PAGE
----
Today when we broke up into group to talk about solidarity, one thing my group talked about was Halloween and the idea of cultural appropriation in costumes. It made me think about how it was exactly one year ago today that a huge controversy regarding this broke out within the 5C’s. Two blonde, white girls were dressed as stereotypical Mexicans and a photo of them quickly went viral causing outrage among students of color and eventually the resignation of Dean Spellman from CMC. In response to all of this, there was a large protest held in which hundreds of students marched in solidarity to support students of color (with students of color leading the march and anyone who didn’t identify as such but wanted to show support following in back). I think this event is a great example of solidarity and what it means to stand with people and support something that you believe needs to be fixed, whether it effects you directly or not. We can only hope that exactly one year later we won’t have to witness the same kind of cultural insensitivity again.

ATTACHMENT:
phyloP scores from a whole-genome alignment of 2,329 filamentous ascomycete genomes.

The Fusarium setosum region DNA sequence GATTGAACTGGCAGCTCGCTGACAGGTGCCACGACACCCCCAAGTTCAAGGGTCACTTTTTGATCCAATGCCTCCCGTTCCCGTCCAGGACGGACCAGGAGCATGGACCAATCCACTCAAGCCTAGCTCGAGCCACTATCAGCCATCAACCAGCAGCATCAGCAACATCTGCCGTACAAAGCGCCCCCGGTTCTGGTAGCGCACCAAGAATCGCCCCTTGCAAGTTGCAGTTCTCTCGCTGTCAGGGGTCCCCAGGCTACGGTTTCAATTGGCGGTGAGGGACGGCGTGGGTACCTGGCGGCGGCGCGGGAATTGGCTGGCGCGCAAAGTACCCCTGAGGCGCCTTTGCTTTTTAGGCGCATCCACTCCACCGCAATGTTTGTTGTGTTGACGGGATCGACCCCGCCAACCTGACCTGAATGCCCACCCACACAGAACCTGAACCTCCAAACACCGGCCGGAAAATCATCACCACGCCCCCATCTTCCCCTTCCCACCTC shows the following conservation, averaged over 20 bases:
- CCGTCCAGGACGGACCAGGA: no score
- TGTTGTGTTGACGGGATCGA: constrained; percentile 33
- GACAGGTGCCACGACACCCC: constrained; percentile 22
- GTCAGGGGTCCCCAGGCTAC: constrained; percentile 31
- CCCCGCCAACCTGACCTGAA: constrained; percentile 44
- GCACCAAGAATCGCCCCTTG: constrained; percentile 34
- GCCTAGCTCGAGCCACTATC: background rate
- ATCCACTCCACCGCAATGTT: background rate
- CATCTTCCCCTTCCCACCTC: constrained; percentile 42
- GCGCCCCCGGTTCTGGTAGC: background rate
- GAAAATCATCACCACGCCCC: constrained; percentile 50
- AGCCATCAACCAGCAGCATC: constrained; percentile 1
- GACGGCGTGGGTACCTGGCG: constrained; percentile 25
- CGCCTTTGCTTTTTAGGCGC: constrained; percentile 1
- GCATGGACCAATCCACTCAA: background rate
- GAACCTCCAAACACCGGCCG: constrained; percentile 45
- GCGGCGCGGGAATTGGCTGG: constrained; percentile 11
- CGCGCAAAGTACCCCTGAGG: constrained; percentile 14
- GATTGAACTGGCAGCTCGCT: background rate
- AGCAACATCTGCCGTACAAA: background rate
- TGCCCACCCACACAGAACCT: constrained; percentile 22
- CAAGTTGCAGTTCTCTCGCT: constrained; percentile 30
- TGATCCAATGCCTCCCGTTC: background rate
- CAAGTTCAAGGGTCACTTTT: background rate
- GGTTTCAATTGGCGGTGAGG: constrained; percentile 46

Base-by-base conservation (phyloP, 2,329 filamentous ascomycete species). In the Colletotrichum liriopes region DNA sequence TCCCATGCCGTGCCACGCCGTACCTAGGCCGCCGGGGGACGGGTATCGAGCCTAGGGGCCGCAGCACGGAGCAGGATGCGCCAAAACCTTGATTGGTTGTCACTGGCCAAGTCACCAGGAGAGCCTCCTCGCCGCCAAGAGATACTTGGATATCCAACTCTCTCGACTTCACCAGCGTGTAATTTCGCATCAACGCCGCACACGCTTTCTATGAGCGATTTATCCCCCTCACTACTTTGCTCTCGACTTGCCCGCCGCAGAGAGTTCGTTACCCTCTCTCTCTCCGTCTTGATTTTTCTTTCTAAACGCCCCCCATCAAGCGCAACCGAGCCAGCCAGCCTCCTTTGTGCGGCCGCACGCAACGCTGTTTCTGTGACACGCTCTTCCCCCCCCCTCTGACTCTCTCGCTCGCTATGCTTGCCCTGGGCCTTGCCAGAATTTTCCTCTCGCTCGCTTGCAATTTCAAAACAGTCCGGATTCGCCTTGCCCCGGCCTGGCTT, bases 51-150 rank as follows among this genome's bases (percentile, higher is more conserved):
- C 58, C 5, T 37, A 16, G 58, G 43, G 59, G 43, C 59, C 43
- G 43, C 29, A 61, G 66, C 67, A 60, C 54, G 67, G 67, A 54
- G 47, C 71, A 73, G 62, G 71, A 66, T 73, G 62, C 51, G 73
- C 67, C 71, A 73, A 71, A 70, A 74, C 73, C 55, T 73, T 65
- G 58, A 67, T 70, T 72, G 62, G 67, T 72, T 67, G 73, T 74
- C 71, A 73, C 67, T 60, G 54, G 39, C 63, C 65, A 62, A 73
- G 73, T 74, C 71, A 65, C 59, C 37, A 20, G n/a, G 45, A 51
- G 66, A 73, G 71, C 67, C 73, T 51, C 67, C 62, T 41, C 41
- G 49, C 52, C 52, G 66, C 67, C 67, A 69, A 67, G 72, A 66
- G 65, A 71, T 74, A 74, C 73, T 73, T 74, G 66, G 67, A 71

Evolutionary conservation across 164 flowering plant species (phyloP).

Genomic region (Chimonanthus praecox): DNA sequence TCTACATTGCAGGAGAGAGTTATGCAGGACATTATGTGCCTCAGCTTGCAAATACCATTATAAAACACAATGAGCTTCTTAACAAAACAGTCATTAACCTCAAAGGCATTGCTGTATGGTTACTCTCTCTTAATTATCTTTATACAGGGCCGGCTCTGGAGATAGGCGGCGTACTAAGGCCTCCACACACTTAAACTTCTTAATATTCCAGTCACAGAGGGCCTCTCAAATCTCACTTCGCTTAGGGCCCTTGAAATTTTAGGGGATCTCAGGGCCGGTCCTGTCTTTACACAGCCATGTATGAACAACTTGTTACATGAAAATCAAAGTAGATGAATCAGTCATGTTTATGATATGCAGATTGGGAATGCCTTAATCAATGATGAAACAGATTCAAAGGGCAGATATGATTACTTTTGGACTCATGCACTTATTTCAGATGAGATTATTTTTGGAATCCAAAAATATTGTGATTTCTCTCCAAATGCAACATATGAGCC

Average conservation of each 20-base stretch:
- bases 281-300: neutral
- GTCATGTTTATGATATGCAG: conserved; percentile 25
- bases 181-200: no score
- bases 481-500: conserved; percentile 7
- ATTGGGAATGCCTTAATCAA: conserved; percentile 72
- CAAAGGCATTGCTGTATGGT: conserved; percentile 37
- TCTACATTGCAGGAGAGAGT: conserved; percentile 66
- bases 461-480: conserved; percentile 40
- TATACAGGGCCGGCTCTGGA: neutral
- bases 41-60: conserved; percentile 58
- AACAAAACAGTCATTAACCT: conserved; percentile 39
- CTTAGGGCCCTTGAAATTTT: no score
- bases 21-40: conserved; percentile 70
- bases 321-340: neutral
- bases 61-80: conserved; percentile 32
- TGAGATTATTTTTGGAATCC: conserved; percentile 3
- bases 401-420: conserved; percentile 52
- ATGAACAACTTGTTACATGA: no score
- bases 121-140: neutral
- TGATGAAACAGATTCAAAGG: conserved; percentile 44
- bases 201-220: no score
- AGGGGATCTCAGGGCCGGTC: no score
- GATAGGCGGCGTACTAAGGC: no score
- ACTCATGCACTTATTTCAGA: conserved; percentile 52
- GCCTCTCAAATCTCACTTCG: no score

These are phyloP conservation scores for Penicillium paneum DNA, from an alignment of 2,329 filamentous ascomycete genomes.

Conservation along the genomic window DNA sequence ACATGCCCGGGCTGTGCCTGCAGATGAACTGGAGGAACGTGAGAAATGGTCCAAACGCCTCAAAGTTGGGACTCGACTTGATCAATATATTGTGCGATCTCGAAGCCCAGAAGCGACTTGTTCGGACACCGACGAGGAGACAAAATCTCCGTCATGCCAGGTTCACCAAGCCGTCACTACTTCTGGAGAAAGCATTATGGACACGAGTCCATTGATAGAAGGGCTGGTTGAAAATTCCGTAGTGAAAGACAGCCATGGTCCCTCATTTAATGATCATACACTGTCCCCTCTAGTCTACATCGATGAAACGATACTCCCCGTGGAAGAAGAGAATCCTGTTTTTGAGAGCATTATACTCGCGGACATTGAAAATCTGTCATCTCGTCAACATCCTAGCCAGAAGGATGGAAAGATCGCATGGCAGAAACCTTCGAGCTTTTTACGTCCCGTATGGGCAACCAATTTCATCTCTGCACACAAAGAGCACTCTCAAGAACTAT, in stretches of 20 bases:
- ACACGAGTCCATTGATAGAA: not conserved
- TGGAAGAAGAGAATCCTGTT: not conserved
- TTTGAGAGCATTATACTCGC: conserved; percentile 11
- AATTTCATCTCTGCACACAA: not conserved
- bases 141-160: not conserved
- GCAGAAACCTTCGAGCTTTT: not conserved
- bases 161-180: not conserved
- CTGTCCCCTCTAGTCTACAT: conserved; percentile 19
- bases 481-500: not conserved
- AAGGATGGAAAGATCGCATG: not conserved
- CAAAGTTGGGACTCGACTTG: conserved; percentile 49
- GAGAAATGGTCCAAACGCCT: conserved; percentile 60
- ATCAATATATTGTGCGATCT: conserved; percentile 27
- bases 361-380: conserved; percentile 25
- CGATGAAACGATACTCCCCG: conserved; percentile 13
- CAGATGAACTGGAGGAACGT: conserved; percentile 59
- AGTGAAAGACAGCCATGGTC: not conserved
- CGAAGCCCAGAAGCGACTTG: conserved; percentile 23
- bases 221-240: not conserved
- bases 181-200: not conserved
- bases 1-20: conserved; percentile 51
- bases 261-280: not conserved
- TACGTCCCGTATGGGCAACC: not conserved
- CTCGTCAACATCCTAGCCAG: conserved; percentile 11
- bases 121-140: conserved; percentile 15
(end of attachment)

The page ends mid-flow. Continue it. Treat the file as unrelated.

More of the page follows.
3 responses »

  1. krystalyiranli says:

    Yes there was definitely a huge controversy last year but I am glad that we won’t have to witness the same issue again this year because of the efforts our students put in last year. It is also quite impressive seeing all these students and faculties from different racial and cultural background decided to protest against this issue together.

  2. Halloween is always a time that cultural aprpopratition finds a way to slither in and cause an uproar. I think being more mindful and aware of people around you will help ease the uproar. However, I feel sadly that when this “holiday” comes around, year after year, there seems to always be some sort of cultural appropriation scandal.

  3. maddiemcc19 says:

    As someone in the Purchasing Privilege/ Cultural Misappropriation campaign group, I understand why corporations cultural appropriate – for profit – but our group wondered what intentions an individual has, like the young women who wore the offensive costume. I think beyond corporations and American culture in general making it something “okay” to wear something offensive, we need to know how individuals view their actions so we are more able to hold them (for them to hold themselves) accountable.

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